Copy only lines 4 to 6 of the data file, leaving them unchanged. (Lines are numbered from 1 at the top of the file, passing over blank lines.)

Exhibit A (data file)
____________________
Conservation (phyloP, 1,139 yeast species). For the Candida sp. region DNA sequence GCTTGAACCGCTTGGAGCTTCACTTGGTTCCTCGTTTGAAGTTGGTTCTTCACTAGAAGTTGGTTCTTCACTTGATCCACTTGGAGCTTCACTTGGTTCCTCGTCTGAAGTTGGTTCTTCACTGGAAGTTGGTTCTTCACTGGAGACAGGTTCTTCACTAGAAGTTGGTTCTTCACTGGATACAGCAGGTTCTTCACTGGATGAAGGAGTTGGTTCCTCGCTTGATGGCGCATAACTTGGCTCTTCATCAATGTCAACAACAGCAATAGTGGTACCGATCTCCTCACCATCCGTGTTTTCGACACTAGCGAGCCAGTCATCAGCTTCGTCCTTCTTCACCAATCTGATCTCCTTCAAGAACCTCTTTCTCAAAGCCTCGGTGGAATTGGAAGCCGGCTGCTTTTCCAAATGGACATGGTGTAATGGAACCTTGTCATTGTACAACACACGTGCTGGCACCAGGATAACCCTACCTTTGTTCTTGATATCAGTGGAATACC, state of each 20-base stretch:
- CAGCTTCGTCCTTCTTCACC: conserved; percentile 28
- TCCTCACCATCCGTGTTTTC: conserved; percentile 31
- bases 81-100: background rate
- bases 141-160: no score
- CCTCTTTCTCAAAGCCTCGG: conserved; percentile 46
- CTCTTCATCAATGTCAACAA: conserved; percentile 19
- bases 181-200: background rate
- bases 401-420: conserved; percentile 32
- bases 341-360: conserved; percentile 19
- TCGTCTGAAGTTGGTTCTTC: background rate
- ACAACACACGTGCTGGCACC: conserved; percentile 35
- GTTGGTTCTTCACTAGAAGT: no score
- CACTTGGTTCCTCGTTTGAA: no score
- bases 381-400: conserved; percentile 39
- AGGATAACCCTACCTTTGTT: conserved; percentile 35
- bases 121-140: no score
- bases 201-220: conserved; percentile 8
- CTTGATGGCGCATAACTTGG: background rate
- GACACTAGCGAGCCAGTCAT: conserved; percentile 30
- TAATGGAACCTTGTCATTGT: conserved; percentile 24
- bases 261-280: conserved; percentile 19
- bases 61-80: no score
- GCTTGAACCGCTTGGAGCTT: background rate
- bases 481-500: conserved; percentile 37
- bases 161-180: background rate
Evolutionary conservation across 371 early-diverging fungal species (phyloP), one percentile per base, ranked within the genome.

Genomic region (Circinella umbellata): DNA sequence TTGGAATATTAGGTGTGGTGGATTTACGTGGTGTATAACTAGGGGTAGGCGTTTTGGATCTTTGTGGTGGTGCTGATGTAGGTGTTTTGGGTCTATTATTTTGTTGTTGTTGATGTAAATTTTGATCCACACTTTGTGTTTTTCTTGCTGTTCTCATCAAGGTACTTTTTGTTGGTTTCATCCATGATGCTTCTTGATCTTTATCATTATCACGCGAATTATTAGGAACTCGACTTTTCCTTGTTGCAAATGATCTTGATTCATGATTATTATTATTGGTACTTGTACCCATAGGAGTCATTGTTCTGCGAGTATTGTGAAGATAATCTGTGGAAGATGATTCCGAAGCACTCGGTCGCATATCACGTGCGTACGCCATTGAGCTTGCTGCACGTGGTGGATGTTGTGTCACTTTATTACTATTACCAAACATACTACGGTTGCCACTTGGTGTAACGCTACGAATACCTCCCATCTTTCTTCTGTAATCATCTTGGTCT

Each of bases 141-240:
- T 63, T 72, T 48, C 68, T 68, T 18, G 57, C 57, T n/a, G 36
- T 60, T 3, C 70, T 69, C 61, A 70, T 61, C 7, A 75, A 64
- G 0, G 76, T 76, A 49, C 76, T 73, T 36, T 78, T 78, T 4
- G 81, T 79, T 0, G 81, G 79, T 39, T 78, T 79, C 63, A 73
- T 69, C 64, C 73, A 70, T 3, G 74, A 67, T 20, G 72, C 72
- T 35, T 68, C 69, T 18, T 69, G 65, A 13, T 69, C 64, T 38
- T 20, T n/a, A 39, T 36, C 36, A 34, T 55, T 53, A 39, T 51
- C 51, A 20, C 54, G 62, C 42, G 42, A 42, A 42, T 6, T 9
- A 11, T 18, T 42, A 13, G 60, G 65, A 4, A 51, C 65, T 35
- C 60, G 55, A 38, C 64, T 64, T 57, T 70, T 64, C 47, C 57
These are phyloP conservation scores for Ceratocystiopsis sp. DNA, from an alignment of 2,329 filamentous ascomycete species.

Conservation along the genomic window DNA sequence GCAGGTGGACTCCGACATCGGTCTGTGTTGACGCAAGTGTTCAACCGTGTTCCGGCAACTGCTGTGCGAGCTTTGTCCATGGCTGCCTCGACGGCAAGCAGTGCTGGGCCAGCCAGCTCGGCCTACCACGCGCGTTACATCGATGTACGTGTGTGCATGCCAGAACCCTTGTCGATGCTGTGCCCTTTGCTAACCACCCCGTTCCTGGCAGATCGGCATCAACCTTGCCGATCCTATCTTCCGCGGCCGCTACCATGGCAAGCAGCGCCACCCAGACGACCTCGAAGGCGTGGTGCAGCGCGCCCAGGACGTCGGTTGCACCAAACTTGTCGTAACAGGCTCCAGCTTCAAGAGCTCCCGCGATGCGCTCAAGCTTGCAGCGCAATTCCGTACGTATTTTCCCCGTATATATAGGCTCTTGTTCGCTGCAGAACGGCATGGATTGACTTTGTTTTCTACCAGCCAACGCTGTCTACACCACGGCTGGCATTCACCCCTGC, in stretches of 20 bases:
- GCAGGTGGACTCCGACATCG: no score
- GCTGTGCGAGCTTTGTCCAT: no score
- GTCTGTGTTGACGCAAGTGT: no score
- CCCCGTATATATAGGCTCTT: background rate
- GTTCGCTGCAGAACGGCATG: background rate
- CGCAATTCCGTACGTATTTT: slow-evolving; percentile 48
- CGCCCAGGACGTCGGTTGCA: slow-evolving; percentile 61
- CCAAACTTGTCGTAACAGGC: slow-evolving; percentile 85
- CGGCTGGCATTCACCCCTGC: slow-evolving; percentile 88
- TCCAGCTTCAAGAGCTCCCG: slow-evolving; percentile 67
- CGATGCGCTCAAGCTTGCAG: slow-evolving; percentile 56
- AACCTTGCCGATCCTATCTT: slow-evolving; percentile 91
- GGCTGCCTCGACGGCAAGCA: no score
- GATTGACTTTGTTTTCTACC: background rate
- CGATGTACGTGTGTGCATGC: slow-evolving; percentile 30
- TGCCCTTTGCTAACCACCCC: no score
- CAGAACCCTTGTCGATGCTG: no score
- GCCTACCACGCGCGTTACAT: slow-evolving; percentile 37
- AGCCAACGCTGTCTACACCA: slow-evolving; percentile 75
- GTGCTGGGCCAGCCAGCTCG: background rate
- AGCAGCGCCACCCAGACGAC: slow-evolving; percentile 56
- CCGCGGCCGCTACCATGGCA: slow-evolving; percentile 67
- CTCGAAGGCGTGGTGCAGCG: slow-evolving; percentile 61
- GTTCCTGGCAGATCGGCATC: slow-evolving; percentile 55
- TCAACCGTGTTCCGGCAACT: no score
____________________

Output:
- bases 81-100: background rate
- bases 141-160: no score
- CCTCTTTCTCAAAGCCTCGG: conserved; percentile 46